The UK Government is committed to social justice and wealth creation. In order to meet these overarching policy objectives, we have seen an increasingly high profile being given to (lifelong) learning. Local government in particular is charged with building on the previously overlooked local knowledge and expertise buried in excluded communities in order to regenerate local areas and stimulate a capacity for self help. There is evidence of an emphasis on improving life chances and strengthening individuals' capabilities to find employment, and to creating opportunities for inclusive community activities. Underlying these attempts to build up social skills and collective action is a commitment to encouraging active citizenship. Whilst community development programmes are intended to benefit the wider neighbourhood and society in general, they clearly benefit specific individuals by providing skills acquisition and enhancement and employment opportunities. Yet the strength of the whole is the sum of its parts and this paper urges caution in that some of the rhetoric of 'community' capacity-building risks underestimating the complexities of communities, based as they are on a collective of complex individuals. Community capacity-building programmes ultimately depend on the individuals who make up these communities and their receptivity and capacity to learn. Using the experience of individuals actively involved in the management of community development trusts, this paper draws on theories of learning to raise some cautionary lessons for practitioners of community capacity-building that we need to be sensitive to individual life-worlds when we strive to develop communities. This requires an appreciation of where individuals are in terms of their own sense of self-identity and how they identify with their social world.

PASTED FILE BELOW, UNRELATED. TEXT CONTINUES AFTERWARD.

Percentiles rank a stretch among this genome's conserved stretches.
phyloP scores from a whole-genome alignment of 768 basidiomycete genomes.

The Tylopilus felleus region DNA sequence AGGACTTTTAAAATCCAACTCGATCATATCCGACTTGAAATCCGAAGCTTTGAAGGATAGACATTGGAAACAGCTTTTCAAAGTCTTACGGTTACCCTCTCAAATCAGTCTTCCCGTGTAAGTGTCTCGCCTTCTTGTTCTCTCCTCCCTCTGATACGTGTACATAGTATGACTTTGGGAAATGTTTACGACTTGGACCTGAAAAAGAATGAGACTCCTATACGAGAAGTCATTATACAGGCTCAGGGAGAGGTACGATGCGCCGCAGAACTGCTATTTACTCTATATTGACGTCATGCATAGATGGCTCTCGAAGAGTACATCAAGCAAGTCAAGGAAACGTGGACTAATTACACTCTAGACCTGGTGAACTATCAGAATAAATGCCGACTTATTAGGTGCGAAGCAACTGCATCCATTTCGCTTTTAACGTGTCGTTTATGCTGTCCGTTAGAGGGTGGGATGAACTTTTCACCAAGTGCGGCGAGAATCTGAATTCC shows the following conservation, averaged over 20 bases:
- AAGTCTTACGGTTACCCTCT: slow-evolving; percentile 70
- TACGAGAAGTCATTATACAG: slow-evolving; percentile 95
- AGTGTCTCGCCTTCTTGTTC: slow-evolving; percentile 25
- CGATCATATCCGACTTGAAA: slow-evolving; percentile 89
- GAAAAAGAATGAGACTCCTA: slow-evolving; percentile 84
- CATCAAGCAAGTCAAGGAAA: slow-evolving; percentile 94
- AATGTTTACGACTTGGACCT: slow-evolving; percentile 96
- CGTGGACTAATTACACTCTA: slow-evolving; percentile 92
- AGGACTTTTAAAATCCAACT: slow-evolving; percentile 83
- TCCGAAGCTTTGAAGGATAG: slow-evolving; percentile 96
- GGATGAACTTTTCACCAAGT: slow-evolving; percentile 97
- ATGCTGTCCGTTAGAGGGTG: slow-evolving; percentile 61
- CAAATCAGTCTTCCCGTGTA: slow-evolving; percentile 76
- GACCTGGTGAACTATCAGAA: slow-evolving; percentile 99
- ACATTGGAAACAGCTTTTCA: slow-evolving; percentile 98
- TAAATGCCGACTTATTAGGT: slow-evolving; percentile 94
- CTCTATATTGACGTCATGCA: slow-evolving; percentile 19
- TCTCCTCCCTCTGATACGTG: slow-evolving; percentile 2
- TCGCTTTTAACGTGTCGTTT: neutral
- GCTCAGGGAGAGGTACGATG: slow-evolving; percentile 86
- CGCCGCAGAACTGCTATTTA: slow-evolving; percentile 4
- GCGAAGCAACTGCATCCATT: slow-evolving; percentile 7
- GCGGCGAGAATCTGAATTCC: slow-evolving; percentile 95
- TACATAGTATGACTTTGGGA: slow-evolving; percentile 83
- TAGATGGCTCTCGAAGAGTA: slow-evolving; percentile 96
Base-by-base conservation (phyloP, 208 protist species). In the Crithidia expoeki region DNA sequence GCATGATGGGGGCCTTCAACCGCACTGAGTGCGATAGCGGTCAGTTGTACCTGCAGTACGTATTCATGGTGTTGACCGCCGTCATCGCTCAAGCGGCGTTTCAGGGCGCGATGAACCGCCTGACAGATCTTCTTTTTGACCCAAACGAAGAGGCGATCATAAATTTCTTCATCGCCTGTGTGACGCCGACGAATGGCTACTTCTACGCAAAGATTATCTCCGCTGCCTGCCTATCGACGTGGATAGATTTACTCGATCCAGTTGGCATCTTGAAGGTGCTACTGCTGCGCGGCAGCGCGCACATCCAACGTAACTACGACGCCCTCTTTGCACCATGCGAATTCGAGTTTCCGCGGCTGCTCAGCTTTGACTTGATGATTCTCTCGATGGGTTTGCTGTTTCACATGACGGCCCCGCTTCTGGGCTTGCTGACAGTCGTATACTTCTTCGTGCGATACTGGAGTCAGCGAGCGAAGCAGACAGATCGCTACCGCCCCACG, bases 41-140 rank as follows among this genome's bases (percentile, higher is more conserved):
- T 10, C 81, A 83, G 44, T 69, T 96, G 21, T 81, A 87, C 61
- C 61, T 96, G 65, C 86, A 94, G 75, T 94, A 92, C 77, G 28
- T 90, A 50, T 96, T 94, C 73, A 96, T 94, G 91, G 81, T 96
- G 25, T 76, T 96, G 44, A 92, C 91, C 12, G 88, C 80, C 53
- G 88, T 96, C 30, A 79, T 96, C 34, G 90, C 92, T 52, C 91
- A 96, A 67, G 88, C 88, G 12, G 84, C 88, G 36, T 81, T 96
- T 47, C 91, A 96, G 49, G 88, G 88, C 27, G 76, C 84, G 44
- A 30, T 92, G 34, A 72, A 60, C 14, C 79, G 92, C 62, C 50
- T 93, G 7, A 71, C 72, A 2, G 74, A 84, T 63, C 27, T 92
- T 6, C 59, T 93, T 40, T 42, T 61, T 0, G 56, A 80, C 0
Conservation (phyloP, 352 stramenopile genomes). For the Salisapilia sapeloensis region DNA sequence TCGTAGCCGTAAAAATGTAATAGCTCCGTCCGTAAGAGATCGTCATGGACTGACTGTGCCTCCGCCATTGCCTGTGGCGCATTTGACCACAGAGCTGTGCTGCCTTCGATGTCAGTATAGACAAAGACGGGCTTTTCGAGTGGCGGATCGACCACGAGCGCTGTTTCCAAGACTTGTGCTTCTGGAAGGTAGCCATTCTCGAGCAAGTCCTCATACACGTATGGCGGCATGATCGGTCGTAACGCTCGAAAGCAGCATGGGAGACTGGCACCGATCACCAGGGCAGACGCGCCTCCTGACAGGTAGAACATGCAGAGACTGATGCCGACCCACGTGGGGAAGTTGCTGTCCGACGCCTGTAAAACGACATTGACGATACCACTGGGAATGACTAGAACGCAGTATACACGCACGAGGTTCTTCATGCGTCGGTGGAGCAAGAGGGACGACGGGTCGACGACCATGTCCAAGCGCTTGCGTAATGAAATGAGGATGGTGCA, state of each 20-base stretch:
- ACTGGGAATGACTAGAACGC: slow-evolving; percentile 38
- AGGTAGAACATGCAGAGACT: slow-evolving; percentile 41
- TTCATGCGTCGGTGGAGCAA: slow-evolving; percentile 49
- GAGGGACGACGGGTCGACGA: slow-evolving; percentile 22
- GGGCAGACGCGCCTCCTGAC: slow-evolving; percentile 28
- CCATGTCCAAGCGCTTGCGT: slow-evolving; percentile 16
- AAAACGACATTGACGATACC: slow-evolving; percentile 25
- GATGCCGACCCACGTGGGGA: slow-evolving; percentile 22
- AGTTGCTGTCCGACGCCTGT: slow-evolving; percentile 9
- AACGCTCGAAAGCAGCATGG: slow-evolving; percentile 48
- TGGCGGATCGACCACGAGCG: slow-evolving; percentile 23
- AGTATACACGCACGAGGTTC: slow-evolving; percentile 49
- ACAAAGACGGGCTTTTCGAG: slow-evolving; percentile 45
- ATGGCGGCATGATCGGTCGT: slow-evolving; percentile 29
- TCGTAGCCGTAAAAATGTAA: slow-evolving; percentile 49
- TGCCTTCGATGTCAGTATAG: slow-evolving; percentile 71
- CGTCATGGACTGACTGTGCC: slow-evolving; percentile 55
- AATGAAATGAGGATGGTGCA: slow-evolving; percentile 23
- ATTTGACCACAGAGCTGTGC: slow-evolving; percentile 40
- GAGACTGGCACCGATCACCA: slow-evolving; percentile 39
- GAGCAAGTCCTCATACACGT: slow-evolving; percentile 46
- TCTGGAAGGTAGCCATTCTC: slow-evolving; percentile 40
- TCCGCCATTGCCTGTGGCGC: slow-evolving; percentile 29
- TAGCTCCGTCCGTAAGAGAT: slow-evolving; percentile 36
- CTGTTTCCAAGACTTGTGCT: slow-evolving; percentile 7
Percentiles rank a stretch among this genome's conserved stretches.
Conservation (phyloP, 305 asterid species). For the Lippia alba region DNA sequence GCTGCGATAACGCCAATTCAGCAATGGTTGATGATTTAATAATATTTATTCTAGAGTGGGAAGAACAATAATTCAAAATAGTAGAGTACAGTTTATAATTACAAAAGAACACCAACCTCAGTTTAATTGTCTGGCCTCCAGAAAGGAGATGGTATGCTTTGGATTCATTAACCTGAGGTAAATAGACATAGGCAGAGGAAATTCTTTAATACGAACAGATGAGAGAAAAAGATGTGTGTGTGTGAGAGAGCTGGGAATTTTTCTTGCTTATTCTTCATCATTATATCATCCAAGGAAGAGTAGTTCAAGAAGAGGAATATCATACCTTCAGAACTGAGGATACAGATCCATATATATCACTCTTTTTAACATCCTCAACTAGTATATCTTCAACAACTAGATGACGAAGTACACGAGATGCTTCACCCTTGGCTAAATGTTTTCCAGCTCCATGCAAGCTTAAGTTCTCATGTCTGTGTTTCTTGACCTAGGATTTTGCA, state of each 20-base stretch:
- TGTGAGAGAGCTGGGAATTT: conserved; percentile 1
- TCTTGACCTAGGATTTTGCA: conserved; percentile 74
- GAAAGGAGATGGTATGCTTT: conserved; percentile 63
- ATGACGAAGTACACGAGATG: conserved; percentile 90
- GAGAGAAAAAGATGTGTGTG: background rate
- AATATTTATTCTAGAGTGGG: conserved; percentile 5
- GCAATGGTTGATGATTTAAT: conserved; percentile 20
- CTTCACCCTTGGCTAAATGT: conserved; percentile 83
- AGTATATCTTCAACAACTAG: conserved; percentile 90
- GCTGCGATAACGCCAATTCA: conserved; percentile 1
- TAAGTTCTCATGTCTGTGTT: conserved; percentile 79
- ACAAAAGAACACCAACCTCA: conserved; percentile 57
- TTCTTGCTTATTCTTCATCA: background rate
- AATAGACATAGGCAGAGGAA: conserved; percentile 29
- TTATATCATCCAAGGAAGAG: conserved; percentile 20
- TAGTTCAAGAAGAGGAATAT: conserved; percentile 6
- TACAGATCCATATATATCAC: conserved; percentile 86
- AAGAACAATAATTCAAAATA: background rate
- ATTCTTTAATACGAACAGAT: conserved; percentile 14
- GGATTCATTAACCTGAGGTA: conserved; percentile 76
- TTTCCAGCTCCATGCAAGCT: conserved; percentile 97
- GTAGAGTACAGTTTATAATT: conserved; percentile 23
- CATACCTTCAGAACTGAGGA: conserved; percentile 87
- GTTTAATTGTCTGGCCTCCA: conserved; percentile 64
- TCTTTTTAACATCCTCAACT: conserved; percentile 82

|Number of pages||18|
|Journal||Journal of Community Work and Development|
|Publication status||Published - 2003|